The signature of sortBy() is:

  function sortBy( value(T):Comparable ) : List

and it is injected onto List via GScript Enhancements.

The parameter is declared to be a block that takes an argument of type T and returns a Comparable object, which will be used to order the list. (We eventually delegate to Collections.sort() internally so that the sort occurs in java, rather than GScript. Hey, we still want it to be fast, right?)

Note that Comparable is left generic because there is almost zero chance someone will screw a call to sortBy() up from a typing perspective, and if they did, the incomprehensible generics error message would be far harder to understand than then inevitable runtime exception that would occur. It just isn’t worth the complexity to specify it.

Yeah, so?

Well, to me, GScript throws complexity at the right part of the problem. It takes a common operation on Lists, sorting by some attribute of their component elements, and boils it down to its essence using closures. Closures, like generics, are somewhat complicated and can take a bit to get your head around. But once you grock closures in GScript you end up having to know less, not more, about the complexities of sorting. This is in stark contrast with the generics in Collections.sort(). That application of complexity doesn’t help developers much, if at all. The only time you will ever notice it is when it gets in your way.

The overriding theme of GScript, formally spelled out by Scott at the start of our Bedrock release: “GScript features are about making developer’s lives easier.” I’m convinced that if static language designers make pragmatic concessions to real-world developer needs and the acknowledge the practical limitations of static typing, the current excitement around dynamic languages would temper dramatically.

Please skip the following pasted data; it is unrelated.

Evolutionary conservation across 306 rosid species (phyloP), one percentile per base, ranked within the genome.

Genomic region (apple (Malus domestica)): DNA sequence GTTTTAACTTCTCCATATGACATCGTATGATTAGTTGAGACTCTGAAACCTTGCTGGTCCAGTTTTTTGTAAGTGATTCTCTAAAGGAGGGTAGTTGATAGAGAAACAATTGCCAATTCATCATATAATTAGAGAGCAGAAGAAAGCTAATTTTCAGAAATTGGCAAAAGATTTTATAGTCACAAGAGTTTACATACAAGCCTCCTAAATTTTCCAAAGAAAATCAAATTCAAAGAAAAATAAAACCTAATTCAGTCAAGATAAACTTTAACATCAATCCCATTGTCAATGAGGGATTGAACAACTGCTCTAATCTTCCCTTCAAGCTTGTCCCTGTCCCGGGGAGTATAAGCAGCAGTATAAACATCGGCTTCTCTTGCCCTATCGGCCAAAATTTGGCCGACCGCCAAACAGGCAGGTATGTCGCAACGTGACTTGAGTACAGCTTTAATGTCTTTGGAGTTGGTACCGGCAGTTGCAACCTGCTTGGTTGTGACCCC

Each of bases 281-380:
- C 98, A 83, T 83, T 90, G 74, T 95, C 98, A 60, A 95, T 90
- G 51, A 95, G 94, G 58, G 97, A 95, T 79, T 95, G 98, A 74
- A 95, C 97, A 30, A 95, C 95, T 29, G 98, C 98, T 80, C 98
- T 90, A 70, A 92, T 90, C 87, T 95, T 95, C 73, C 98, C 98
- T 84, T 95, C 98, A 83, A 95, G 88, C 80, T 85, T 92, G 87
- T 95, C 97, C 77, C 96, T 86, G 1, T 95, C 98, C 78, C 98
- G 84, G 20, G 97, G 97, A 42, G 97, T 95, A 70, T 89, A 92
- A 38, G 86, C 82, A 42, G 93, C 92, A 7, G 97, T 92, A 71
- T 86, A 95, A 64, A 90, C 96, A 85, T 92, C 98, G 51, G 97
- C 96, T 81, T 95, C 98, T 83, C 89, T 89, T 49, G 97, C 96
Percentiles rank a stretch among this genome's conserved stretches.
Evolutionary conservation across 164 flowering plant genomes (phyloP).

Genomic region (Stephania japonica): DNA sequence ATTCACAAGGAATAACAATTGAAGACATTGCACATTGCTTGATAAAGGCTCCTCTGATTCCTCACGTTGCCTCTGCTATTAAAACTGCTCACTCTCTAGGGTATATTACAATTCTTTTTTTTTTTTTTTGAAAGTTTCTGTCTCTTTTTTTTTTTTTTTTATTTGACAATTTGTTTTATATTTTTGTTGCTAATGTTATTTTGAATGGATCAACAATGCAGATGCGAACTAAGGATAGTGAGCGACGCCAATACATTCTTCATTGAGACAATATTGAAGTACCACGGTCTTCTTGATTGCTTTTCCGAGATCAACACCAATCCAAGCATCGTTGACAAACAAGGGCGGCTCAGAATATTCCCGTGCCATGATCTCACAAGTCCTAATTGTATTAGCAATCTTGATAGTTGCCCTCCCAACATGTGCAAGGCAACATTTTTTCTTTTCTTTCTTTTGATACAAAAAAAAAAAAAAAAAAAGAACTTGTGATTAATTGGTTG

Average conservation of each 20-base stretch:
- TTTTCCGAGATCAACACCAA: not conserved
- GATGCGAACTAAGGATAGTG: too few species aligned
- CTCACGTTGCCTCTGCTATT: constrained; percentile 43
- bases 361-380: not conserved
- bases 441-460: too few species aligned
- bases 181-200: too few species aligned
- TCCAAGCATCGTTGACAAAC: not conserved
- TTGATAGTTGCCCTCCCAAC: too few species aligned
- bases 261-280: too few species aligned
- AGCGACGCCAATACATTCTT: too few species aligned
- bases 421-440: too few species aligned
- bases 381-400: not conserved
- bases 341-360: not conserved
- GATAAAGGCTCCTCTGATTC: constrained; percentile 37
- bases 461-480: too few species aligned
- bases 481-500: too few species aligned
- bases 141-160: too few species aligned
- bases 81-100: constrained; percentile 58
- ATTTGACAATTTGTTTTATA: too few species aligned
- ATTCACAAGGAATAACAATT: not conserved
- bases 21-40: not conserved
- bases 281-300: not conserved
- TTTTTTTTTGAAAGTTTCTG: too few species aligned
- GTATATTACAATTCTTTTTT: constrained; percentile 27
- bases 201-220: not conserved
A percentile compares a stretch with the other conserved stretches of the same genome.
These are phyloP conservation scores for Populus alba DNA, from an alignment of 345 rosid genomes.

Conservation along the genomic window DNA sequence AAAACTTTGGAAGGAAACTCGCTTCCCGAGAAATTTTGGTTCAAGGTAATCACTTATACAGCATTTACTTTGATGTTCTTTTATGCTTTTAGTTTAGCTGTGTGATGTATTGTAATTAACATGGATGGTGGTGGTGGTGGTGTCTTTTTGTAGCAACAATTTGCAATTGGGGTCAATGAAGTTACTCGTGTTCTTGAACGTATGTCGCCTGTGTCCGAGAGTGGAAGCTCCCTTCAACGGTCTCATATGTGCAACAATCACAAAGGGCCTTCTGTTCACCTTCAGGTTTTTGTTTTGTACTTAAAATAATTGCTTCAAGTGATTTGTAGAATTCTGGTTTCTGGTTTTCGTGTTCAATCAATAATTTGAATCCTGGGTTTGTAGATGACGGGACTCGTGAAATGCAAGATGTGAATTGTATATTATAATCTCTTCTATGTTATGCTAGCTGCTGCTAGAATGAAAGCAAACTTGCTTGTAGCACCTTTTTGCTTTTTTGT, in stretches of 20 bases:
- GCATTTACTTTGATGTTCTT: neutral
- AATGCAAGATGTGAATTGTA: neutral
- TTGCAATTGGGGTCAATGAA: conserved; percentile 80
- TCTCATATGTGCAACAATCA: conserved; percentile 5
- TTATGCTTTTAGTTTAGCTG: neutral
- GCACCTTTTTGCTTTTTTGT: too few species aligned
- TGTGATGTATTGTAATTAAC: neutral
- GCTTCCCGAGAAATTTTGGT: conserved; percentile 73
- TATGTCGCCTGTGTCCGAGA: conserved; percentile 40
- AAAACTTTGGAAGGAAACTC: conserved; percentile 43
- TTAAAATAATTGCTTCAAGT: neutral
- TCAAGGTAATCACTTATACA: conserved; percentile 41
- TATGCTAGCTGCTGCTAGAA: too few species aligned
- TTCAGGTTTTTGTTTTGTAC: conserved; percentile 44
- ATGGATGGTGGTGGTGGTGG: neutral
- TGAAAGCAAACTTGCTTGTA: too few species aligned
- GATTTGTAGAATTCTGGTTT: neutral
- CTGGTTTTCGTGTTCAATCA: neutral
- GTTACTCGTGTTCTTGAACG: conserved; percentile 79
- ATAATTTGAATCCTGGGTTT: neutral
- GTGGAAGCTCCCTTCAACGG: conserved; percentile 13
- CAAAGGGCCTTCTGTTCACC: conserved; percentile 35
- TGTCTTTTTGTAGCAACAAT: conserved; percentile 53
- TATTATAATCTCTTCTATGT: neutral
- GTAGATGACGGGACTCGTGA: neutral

17 Comments on “Sorting A List”

  1. Neal Gafter says:

    It seems as if you’re comparing the declaration site in Java today (which includes the wildcard) with the use site in GScript. Isn’t that apples to oranges?

  2. Ted Young says:

    Isn’t this post rather disingenuous? 99.99% of Java developers will never need to write nor look at the implementation for Sort. I’ve been programming in Java for 12 years and I’ve never looked at the implementation (or at least not in any detail).

    And yes, Java has a lot of syntax stuff around inner classes, but if you’ve been reading and writing Java for any length of time, you get better at reading past the syntax to the meat of the method. Note that I’m not saying it’s good, just that it’s not all _that_ obscure.

    What does obscure what the sorting is keying off of is the use of compareTo(), because presumably you’re using BigDecimal instead of a “real” money class that would have built-in greaterThan() or lessThan() methods.

    Finally, I would say that it’s more likely for the inner class to have been refactored into a static inner class on Employee, so that your sort would look like:

    Collections.sort( someEmployees, Employee.SALARY_ASCENDING_COMPARATOR).

    Even better would be for whatever is the container for the Employee collection does the sorting for you, e.g.:

    getEmployeesSortedBy(Employee.SALARY_ASCENDING_COMPARATOR)

    or, even:

    getEmployeesSortedBy(Employee.SALARY)

    So, closures/blocks in GScript are awesome, but Java is still the primary language and we shouldn’t make it look worse than it really is just to make GScript look better.

  3. Raoul Duke says:

    @”Note that I’m not saying it’s good, just that it’s not all _that_ obscure.”

    please let us not be apologists. i’ve been doing Java for long enough and it still drives me nuts to have to deal with that kind of junk.

    problems like that interact with other problems like that in a sort of exponential way, i think.

    (not that there’s any perfect language out there.)

  4. Doug says:

    I’m sure Alan will have more to say, but :

    To Neal: